Women Are Taking Over the Fastest-Growing Jobs
For a few months in late 2009 and early 2010, just as the Great Recession began to give way to a fitful recovery, nonfarm employers in the U.S. reported to the Bureau of Labor Statistics that they had more women working for them than men. This had never happened before. It hasn't happened since, either, but the nonfarm payroll employment totals for men and women (74.6 million versus 73.2 million in January) remain much closer together than they were before the recession. If past trends are any guide, in fact, it seems likely that women's share of payroll employment will pass the 50 percent line during the next recession and stay there for good.
This data is from what's called the establishment survey, the one that showed 200,000 payroll jobs to have been created in January. The other big source of monthly employment data -- the household survey from which the unemployment rate is derived -- still counts 82.3 million men with jobs to only 72.2 million women.
Why do the surveys give such different results? Let me count the reasons:
- The establishment survey doesn't include farms while the household survey does, and in 2017, about three-quarters of farmers, ranchers and agricultural workers were men.
- The establishment survey doesn't include the self-employed while the household survey does, and men also greatly outnumber women among the self-employed.
- The establishment survey double-counts people with multiple jobs, and more women than men report holding multiple jobs.
- People working as independent contractors or off the books usually don't show up in the establishment surveys. The last time the BLS counted the number of independent contractors, in 2005, 1 about two-thirds were men, and while there's no formal count of off-the-books workers, it seems likely that many are in male-dominated fields such as construction.
Most of the differences between the two surveys, then, have to do with the different sorts of jobs that men and women do. 2 Here's women's share of employment in 2017 in the broad occupational categories tracked by the BLS in the household survey:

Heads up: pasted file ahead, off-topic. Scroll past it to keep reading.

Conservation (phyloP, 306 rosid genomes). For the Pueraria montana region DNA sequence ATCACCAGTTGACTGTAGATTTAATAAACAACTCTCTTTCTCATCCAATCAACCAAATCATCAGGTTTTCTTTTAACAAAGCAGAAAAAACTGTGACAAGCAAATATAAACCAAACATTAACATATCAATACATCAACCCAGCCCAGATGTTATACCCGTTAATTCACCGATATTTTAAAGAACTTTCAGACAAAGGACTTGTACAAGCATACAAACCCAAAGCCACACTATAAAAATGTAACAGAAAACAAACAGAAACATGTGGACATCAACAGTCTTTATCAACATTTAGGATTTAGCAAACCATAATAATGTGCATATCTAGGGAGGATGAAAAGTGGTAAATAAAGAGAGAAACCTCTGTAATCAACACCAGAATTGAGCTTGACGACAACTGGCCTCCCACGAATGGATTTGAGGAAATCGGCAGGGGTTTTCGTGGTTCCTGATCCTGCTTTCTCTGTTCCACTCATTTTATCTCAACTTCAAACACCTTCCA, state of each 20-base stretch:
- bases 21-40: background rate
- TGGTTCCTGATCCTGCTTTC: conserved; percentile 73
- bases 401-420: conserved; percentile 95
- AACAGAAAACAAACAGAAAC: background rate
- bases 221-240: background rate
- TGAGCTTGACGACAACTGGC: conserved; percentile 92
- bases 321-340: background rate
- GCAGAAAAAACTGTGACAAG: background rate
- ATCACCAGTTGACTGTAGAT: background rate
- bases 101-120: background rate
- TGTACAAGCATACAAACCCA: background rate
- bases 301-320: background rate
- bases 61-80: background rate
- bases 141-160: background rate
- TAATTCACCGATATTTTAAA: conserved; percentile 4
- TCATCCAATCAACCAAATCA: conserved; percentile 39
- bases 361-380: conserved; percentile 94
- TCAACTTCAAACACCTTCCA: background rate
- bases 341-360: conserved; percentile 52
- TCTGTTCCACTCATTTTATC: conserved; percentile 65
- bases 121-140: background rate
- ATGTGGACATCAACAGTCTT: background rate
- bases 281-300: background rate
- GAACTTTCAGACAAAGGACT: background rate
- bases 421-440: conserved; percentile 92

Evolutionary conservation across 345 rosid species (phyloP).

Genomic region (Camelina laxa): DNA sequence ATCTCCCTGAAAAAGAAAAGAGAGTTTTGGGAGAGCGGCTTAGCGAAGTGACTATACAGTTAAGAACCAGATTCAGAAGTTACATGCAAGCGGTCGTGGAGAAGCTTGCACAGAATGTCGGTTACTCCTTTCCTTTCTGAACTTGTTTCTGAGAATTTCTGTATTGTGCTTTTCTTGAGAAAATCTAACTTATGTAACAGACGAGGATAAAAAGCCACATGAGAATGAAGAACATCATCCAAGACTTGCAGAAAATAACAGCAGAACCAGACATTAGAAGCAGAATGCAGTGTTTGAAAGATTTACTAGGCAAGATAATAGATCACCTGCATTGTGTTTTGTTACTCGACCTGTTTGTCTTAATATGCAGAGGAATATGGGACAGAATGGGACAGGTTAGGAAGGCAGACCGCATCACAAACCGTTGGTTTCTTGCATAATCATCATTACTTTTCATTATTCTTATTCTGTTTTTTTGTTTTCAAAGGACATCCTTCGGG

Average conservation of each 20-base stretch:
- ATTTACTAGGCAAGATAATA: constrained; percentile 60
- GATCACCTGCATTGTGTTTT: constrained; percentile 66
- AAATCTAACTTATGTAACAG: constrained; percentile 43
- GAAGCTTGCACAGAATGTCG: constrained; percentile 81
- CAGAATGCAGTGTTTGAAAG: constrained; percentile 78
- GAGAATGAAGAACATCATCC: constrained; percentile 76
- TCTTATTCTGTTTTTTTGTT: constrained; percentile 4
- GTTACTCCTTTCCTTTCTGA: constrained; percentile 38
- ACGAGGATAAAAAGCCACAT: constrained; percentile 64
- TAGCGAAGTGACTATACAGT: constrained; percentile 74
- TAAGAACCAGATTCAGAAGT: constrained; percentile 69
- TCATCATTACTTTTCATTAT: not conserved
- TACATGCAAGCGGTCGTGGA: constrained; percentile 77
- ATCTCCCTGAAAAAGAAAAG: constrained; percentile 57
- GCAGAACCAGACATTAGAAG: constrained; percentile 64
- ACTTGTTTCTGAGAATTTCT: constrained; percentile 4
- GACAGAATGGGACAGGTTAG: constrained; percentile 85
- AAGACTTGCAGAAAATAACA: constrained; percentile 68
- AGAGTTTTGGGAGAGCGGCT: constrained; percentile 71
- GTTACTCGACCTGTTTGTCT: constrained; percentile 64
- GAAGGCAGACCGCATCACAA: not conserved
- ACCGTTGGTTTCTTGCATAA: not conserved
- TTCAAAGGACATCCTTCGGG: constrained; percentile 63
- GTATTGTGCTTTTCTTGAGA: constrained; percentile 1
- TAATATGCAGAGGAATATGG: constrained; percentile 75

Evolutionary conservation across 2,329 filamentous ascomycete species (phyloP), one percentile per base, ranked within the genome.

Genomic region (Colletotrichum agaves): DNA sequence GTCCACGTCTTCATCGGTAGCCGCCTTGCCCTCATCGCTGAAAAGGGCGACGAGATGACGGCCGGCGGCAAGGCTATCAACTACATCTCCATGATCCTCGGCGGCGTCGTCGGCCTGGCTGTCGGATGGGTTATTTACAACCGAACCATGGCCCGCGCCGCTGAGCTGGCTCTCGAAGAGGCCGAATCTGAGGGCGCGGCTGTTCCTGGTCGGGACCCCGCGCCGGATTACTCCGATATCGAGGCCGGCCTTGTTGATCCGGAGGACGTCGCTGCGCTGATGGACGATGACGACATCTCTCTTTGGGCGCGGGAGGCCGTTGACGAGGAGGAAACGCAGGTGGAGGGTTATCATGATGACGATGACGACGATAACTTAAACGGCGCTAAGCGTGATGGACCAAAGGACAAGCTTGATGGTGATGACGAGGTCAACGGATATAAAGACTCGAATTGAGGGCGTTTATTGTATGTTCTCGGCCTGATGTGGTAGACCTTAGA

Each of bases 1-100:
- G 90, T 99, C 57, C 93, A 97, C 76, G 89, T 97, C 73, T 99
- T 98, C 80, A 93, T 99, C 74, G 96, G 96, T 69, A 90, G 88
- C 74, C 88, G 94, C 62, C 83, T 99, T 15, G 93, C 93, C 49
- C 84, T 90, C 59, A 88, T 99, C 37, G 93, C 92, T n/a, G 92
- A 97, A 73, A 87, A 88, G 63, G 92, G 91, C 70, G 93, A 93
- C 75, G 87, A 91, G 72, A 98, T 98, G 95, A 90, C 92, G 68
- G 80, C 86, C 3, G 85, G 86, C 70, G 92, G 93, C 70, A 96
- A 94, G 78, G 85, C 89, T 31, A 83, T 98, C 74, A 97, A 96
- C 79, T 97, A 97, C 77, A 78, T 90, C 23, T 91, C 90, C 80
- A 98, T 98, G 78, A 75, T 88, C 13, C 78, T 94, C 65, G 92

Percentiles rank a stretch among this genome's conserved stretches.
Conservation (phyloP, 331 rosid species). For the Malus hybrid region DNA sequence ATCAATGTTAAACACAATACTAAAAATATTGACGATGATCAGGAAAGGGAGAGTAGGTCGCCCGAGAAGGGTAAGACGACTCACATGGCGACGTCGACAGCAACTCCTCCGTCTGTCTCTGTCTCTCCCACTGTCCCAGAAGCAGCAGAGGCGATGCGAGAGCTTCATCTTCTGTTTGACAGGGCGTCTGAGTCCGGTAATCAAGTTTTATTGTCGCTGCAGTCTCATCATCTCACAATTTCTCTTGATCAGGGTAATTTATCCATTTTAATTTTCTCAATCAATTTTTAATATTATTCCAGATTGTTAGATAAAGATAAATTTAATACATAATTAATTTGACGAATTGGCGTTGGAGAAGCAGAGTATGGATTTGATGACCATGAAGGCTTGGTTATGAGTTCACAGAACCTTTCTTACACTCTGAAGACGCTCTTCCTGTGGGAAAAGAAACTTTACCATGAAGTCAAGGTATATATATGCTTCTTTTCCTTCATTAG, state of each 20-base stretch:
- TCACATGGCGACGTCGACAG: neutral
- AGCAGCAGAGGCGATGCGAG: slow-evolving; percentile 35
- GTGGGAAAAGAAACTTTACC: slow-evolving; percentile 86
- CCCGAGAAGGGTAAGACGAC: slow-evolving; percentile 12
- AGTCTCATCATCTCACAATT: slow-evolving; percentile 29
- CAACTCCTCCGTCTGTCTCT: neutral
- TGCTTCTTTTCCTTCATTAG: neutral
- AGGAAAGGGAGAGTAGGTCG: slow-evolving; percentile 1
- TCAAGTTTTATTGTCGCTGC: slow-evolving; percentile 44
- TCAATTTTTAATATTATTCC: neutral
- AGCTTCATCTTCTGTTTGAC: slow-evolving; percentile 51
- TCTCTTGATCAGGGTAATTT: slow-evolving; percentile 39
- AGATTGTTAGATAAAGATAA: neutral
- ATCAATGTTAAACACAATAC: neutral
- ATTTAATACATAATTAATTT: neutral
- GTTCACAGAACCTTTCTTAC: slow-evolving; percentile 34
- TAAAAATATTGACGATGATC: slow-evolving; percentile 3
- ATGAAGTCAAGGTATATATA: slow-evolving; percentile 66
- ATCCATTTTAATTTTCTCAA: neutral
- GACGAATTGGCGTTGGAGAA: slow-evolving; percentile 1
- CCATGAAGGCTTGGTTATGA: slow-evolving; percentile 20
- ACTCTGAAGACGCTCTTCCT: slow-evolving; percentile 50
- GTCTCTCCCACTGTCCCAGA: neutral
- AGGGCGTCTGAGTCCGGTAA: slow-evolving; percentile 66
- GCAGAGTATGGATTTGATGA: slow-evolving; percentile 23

Another way of slicing things is by the industries people work in, which are tracked in the establishment survey.
Men are still in the majority in most of the bureau's industry "supersectors," but those tend to be the smaller and slower-growing ones. Overall, women hold 22 percent of the jobs in goods-producing sectors, and 54 percent of the jobs in service-providing sectors -- and the service-providing sectors have gone from around 60 percent of payroll jobs in the 1930s, 1940s and 1950s 3 to 86 percent now.
So women are overrepresented in the parts of the economy that are growing faster. They are also, as my Bloomberg View colleague Tyler Cowen wrote recently, taking a bigger and bigger share 4 of the economy's "cognitive" jobs, which tend to be the better ones. And overall, the numbers appear to show that indoor salary and wage labor in the U.S. is becoming predominantly women's work.
Women still usually don't hold the highest-status jobs, though. Men accounted for 60 percent of physicians and surgeons in 2017, 63 percent of lawyers, 70 percent of producers and directors, 72 percent of chief executive officers, and 81 percent of software developers. Men also make more money than women do -- and women haven't gained any ground on that front since the end of the last recession:
Much of this earnings disparity can be chalked up to choice -- women choose different occupations than men, and once in them are less likely to opt for a work-all-the-time, no-interruption career track than men are. But that doesn't explain all of the gap. Meanwhile, much of men's shrinking share of payroll employment can be chalked up to choice -- men could go into faster-growing service occupations; most just don't. But there's also evidence that men's social skills are less well-developed than women's, and that social skills are becoming more crucial to workplace success.
Put it all together, and we're at a weird moment for gender relations in the workplace. Women have long felt that the deck is stacked against them, and they aren't wrong about that. Now a growing number of men feel the deck is stacked against them, and while much of that is whining about losing unjustified privileges, some is due to real economic shifts that make things tougher on men. Women have the momentum, but men still have the corner office. It's a difficult dynamic in any case, but more widespread acknowledgement of its existence might make it a little less difficult.
This survey was finally conducted again last year, but the data isn't out yet (when it is, it will be right here).
I don't have a great answer for why women's share of employment in the two surveys switched places in the 1980s. Maybe the share of women doing off-the-books household service work fell, while the brutal recession of the early 1980s pushed men out of payroll manufacturing jobs and into independent contracting or off-the-books work.
The percentage dropped as low as 55.9 percent during World War II, but 60 to 62 percent seems to have been the non-wartime norm.
Up from 37.7 percent in 1980 to 48.4 percent in 2000, according to the research he cited. That share has presumably gone even higher since.
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